BBC News – Byte-sized revolution heralds Twitter in Scottish court
Over the many hundreds of years, the courts of justice, especially those countries that work to British common law like the UK and Australia, have been overly cautious about the use of recording and reporting technology during the cases brought before them.
Now, a sentencing hearing held in the Scottish High Court has become the first courtroom venue to allow the use of Twitter to permit dissemination of information by observers. The Twitter-based technology would have worked well with remand and sentencing hearings in criminal cases or the conclusion of a case; where there are short exchanges. As well, these hearings, especially the remand hearings may work as a logical bookmark for a court case. On the other hand, “blog-type” reporting, where a regular bulletin is published on a Web page; at the end of each day’s proceedings, could become relevant for long-form civil and criminal cases.
One main concern that the judiciary would have about this is the protection of justice against situations like “trial by media”. It also may be of concern with criminal, family and other cases involving children or other vulnerable people and there is a desire in these cases to limit exposure of these people to pejorative media coverage.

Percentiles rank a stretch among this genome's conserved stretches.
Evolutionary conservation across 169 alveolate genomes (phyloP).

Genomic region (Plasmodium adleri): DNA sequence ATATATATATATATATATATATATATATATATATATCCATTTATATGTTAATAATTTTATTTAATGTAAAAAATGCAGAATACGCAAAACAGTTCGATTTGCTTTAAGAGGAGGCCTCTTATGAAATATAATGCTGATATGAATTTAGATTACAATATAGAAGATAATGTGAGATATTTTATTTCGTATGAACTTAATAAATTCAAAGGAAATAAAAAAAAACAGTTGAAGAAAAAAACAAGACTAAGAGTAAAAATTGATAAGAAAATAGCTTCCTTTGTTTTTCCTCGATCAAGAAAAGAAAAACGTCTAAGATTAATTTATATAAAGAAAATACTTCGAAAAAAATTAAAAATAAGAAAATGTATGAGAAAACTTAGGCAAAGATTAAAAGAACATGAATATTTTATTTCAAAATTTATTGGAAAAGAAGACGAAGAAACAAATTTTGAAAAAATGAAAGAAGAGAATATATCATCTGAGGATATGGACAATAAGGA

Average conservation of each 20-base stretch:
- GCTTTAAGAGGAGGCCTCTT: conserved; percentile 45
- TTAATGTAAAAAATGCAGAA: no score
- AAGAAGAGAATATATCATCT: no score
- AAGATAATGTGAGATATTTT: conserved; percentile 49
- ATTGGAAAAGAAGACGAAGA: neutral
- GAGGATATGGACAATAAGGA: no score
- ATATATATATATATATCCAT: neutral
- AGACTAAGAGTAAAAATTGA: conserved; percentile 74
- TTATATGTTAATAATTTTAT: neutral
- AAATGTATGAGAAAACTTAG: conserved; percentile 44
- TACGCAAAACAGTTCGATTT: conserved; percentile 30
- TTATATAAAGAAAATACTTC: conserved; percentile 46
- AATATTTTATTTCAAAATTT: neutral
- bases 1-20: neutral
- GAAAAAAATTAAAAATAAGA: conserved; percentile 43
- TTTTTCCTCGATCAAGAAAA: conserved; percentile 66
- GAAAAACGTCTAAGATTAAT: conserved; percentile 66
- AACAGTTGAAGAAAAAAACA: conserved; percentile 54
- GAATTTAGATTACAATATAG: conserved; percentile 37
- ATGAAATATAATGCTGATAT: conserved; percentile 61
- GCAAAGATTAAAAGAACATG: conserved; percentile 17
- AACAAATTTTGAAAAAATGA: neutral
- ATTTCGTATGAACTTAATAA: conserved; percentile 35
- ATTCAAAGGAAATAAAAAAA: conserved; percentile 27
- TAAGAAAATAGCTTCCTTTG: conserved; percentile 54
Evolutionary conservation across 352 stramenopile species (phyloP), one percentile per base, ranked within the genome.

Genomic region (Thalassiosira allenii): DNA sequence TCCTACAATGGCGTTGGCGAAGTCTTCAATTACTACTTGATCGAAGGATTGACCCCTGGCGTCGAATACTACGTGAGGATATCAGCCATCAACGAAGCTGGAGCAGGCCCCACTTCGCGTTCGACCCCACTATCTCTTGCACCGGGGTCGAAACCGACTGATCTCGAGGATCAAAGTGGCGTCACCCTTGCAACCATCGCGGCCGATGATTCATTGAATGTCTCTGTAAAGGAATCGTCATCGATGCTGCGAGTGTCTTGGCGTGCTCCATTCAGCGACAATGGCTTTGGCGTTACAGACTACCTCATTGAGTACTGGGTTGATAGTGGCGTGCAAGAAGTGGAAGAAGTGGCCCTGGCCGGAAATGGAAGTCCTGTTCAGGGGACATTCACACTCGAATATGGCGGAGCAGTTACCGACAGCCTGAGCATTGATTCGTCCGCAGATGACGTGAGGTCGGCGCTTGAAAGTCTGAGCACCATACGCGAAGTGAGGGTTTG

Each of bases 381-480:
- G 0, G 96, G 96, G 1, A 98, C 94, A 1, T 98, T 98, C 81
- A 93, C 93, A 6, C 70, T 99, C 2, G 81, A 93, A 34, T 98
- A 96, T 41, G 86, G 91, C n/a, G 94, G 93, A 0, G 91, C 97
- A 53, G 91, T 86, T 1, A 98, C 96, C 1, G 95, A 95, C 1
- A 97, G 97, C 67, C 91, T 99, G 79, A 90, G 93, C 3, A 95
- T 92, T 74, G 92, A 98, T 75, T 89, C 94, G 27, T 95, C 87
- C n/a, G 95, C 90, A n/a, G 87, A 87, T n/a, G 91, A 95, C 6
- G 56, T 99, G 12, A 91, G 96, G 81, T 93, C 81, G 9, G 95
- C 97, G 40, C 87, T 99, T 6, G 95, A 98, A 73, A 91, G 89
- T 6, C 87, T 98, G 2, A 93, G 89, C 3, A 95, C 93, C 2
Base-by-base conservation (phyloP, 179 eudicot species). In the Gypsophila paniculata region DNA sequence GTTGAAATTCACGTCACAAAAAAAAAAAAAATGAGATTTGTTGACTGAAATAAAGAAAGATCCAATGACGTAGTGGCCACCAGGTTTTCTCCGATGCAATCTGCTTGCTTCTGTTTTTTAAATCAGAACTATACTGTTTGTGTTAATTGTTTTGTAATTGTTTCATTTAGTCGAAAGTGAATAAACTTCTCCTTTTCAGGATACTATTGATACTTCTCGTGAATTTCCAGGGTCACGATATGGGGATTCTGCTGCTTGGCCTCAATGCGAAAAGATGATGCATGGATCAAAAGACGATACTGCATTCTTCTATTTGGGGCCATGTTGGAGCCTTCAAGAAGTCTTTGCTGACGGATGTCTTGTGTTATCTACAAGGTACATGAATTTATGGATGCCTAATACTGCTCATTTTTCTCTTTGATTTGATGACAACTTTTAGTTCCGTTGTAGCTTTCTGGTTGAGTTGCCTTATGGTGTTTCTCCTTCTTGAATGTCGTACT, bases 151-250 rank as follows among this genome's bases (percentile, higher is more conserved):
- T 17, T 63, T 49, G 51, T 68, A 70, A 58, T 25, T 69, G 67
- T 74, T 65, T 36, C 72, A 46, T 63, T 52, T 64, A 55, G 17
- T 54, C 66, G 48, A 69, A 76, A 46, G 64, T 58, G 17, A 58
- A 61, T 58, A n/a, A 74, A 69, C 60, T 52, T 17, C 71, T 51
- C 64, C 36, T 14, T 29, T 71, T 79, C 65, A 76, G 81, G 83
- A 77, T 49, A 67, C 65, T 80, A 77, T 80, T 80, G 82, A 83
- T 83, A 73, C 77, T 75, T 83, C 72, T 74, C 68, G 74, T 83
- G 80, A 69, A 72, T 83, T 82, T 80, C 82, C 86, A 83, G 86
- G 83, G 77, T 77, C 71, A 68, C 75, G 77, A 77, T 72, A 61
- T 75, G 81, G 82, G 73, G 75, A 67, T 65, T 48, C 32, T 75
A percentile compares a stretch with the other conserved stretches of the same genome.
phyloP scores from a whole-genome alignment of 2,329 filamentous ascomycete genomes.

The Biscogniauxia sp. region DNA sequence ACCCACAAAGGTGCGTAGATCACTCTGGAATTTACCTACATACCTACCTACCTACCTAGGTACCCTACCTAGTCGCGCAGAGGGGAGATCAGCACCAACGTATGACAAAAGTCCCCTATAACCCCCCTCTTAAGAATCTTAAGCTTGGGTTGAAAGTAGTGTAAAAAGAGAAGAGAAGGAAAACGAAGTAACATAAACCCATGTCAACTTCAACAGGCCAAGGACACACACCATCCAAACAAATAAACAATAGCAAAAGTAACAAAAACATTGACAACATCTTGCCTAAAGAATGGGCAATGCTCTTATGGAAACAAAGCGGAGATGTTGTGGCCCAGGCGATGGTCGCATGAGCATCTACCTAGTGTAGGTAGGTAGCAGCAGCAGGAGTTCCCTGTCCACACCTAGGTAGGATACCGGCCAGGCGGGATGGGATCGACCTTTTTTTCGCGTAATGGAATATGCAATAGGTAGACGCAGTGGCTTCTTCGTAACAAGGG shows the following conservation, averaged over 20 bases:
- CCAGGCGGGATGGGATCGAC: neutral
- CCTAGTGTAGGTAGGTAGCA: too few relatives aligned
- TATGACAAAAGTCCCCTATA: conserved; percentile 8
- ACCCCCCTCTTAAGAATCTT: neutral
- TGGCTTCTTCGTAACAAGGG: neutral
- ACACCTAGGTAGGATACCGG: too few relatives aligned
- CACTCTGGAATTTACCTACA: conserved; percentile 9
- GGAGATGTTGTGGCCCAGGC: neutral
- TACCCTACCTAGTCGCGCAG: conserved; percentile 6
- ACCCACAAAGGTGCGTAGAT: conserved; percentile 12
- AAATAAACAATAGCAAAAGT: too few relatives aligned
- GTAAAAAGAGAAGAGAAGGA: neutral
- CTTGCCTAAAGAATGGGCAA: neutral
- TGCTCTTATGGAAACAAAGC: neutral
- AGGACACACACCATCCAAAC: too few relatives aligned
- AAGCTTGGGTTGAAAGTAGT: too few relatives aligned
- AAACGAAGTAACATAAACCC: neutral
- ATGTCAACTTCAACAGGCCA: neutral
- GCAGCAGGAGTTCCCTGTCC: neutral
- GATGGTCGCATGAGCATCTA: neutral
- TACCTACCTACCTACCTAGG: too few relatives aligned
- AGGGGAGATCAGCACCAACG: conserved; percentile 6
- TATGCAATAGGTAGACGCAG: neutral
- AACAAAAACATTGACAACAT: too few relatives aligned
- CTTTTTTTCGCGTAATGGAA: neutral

I would suggest that the judiciary investigate the issue of the courtroom and the Internet through various means. This could include integration of questions regarding Web coverage of cases being part of specific cases across the legal fabric; trial-running of specific provisions in particular hearings or cases like what the Scottish High Court had done and even having particular cases of common interest being live-blogged by trusted reporters. As well, lawyers, judges and magistrates who have valuable knowledge or experience concerning the online courtroom should be encouraged to publish their findings as much as possible. The legislative pillar of government should also investigate this topic in case laws have to be revised concerning this practice.
As well, there could be investigation in to secure RSS feeds as a technological measure for the justice system. This is where people have to be authenticated before the can have access to this feed. This could be extended to a courthouse running a case-specific “keep-u-posted” RSS feed service searchable by case number or participant so that people who are part of or are following a case can know what is going.
Once the judiciary investigates the feasibility of the “online courtroom”, they can integrate this pillar of government in to the “e-government” agenda. As well, those who do cover a court case using live-blogging or other online techniques need to keep core principles of justice in their minds.